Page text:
We need to have a real discussion about the policing of Black women's bodies and how the internet was used to exploit Patrice Brown when she didn't ask to be a part of this narrative.
For the last week or so, the Internet has been consumed with pictures of a woman known affectionately as "#TeacherBae." She, Patrice Brown, a teacher's aide in Atlanta, became the latest social media sensation after a sampling of now viral photos were plucked from her Instagram account.
Brown is posed in her classroom wearing outfits that range from snug fitting dresses to jeans and a t-shirt.
Why is this "news"?
Brown is stacked like what my father's generation would call "a brick house:” ample bosom and bottom, wide hips and thighs and a snatched waist. Her curves are a combination of genetics and a devotion to the gym, as shown via pictures on her Instagram feed. Her images have been met with substantial praise – she's a pretty woman with an enviable figure – and visceral criticism. Some onlookers say Brown's snug attire is better suited for the club than the classroom, and that she looks unprofessional. Others reached to ridiculously question Brown's competency as a teacher as they thought she spent more time posing for pictures than teaching.
(Newsflash: taking a picture doesn't take long. She wasn't doing photo shoots).
The popularity of Brown's photos, and the backlash from the Internet, led to the Atlanta Public School District issuing a statement that Brown has been "given guidance" on her attire so that it's in line the APS Employee Dress Code.
This whole situation has officially gone too far.
When I was taught what to wear to work, the rule I heard was "if you can wear it to the club or the beach, it doesn't belong in the office." It’s the rule I tried to abide by, but I sometimes broke, when I had a day job. I've been privy to lots of discussions about Brown's attire and it seems many women were given about the same advice I received. By that common definition among professional women, one of Brown's outfits, the pink dress, was a bit much for the classroom.
Body-con and the workplace don't really, well, work, unless your job involves a runway, a bar, or a pole.
And yet, I cringe to hear that Brown received a reprimand, and one so public that it was issued in a press release. She wore a snug dress to work; she didn't attack a student, seduce a student, or tamper with test scores. At best, her dress warranted a Sister-girl pull aside from a concerned and more seasoned teacher that one of her dresses was better served for happy hour than homeroom. And maybe a tip how to camouflage her shape in the workplace, not because her body is something to be ashamed of, but because every working woman knows that women who are considered "too sexy" at the office often get more attention, but less respect.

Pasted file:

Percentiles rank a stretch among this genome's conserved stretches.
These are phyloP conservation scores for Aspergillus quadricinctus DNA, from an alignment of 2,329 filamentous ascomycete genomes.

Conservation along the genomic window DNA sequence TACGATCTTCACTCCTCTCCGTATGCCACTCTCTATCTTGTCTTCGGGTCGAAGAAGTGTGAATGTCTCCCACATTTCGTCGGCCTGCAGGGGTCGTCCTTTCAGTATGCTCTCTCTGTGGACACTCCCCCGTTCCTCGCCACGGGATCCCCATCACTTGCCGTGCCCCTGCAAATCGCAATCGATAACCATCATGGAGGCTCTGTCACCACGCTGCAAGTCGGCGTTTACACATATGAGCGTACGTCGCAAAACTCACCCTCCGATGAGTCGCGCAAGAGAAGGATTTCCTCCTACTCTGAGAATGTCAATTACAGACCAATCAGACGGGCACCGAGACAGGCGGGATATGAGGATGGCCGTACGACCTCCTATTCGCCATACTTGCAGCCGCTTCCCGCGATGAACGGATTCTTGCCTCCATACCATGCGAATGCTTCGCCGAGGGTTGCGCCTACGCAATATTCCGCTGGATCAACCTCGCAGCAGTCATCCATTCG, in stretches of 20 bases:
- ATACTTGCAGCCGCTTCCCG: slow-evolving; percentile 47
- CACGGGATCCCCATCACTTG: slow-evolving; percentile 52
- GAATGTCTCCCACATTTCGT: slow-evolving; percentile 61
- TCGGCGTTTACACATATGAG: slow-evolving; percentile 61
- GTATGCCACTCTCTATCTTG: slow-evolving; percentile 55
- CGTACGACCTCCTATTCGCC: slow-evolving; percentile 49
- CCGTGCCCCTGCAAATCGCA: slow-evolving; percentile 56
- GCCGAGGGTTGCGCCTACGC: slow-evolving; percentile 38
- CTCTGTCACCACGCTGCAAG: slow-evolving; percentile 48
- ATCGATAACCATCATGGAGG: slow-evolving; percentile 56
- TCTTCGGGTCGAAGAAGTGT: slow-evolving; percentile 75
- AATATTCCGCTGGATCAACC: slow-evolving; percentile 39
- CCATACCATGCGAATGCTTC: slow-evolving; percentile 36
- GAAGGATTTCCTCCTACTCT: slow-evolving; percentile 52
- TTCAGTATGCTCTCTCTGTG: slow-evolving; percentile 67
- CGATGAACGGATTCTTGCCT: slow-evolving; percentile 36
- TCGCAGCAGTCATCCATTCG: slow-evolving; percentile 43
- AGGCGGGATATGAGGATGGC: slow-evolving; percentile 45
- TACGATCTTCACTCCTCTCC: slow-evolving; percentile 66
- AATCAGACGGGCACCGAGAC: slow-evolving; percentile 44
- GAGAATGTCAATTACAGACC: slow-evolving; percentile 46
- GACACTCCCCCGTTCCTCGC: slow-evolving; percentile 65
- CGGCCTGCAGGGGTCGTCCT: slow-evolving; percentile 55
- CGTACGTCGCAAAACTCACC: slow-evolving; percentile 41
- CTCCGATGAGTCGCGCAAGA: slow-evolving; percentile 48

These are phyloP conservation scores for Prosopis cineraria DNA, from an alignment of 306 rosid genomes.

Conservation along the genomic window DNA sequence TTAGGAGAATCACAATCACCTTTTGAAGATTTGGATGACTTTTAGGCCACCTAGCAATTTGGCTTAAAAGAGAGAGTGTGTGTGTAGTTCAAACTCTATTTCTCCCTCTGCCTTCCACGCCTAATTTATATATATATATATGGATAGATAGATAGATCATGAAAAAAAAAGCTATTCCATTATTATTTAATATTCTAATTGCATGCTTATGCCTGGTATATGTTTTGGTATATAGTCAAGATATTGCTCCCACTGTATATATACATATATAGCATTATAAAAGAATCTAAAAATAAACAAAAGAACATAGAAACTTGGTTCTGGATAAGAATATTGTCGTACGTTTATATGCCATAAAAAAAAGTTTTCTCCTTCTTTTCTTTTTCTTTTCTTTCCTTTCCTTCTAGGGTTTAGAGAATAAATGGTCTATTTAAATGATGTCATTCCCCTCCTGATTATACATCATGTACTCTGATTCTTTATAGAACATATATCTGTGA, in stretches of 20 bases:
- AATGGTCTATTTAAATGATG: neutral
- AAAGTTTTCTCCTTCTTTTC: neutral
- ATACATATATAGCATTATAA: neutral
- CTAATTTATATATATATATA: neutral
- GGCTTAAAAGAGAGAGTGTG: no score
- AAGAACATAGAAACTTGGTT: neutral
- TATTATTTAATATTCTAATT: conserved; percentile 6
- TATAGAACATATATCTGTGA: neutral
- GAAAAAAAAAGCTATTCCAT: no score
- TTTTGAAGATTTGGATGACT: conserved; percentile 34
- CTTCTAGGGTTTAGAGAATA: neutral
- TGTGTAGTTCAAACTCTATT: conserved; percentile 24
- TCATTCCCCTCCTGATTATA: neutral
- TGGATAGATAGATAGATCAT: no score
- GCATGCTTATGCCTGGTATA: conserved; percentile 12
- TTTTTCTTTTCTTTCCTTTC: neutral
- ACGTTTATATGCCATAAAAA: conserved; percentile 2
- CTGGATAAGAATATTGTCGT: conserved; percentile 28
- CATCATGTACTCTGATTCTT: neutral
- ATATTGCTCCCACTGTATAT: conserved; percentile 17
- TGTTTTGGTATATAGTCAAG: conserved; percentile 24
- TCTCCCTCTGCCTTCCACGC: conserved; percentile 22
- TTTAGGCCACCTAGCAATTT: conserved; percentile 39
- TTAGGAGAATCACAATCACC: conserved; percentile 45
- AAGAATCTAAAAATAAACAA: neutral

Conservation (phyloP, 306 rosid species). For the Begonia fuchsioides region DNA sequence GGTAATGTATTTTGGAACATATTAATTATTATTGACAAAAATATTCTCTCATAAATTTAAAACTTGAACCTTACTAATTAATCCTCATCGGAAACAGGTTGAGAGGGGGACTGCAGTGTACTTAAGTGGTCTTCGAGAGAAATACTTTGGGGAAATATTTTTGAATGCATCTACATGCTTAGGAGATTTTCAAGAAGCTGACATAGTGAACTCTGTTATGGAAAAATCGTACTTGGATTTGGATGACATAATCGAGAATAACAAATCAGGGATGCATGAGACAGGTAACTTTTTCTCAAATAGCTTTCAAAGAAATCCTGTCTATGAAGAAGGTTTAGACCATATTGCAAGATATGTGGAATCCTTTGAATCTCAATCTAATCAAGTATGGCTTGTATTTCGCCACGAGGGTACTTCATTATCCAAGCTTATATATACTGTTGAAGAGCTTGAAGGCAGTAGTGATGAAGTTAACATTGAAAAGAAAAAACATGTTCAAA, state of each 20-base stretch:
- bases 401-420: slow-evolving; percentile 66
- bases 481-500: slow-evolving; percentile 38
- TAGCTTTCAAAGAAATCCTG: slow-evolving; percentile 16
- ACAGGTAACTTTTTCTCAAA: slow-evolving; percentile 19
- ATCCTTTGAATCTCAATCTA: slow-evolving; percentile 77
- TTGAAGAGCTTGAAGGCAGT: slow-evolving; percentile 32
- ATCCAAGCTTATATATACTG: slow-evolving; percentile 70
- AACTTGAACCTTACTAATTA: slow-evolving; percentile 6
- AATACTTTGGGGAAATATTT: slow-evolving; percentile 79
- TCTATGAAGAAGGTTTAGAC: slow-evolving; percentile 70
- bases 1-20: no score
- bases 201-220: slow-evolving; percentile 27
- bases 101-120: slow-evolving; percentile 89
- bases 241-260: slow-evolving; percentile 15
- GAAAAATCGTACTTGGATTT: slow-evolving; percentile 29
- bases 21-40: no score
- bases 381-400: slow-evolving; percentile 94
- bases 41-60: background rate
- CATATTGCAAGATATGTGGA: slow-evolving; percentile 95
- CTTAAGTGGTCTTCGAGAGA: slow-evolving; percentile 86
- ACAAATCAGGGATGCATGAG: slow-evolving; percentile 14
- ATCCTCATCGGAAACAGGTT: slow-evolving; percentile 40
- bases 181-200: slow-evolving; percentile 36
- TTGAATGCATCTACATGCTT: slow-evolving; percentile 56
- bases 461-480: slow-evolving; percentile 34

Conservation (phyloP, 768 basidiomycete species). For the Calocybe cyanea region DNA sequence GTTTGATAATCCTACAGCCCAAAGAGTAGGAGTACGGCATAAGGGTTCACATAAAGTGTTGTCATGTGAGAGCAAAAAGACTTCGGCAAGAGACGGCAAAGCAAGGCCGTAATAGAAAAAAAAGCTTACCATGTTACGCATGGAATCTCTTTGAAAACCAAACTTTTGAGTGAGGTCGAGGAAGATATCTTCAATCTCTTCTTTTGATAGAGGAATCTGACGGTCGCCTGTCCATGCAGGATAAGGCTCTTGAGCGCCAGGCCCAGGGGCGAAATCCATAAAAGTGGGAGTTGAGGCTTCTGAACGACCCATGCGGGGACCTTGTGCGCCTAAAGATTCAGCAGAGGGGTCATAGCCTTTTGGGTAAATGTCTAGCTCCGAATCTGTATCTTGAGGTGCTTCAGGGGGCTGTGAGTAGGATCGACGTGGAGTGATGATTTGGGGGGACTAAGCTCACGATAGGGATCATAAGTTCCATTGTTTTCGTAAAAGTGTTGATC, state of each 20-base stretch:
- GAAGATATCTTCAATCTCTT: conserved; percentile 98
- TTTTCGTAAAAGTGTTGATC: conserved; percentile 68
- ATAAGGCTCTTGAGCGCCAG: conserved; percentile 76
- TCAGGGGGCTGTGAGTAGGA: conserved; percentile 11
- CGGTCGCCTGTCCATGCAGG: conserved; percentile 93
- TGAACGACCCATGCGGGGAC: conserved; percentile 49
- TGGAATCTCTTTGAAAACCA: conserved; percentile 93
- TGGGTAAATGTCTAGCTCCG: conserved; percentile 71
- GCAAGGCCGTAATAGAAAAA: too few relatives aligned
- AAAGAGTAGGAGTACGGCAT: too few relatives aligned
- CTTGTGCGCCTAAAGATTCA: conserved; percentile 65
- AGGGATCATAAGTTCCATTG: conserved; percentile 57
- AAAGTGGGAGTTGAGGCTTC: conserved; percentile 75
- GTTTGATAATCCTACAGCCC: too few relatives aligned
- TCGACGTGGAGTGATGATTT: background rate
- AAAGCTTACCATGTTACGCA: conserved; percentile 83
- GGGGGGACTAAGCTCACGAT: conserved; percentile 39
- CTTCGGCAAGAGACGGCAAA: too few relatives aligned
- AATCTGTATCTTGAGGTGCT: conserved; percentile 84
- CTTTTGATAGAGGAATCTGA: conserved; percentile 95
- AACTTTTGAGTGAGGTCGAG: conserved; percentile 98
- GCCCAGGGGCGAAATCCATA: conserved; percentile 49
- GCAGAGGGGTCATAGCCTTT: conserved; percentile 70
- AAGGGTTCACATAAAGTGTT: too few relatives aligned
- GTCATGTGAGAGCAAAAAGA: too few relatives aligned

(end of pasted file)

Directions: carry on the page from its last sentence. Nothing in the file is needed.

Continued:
And yes, she can camouflage her curves. First Lady Michelle Obama has been doing so for eight years. We just found out she was, uh, very (very) blessed last week.
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But that's not the total source of my discomfort with this story. From what I can gather, Brown didn't ask for this attention. Yes, she posted pictures on her Instagram page, like most people with any kind of social media account, but the images that went viral, weren't even all that recent. I had to thumb scroll at least twice to see them on her Instagram page. (Brown has since made her page private, and removed all the pictures of herself posed in the classroom.)
Someone who saw Brown's page assembled older pictures of her and seems to have shared them, perhaps without her knowledge. (I sent her an interview request to get the backstory and did not receive a response at the time of press).
It's a common enough online occurrence, but this time it sits even less well with me. Frankly, the sharing of Brown's images, particularly to gawk at the largess of some parts of her figure, has icky Saartjie Baartman undertones.
Baartman, a South African woman with a significant backside, toured Europe as a "freak show" attraction in the 19th century Europe. There's some debate as to whether she was employed or enslaved.
The sharing of Brown's pictures feels exploitative. She isn't an exotic dancer whose trade is showing her body and getting attention; she's a professional woman who was fully covered, minding her business and showing up to work everyday. And while her job may not be in jeopardy due to the attention of social media, she's got to be embarrassed to have someone come talk to her about her clothes, then issue a public statement about her.
And she's still employed, but obviously being watched with a more critical eye from her higher ups. This all doesn't just seem unfair, but wrong. Brown is beautiful (and busty and bootylicious), and while that may be threatening to fragile egos, it shouldn't be an offense that interferes with her job.
Demetria Lucas D’Oyley is the author of Don’t Waste Your Pretty: The Go-to Guide for Making Smarter Decisions in Life & Love as well as A Belle in Brooklyn: The Go-to Girl for Advice on Living Your Best Single Life. She is also a blogger at demetrialucasdoyley.com. Follow her on Twitter and Instagram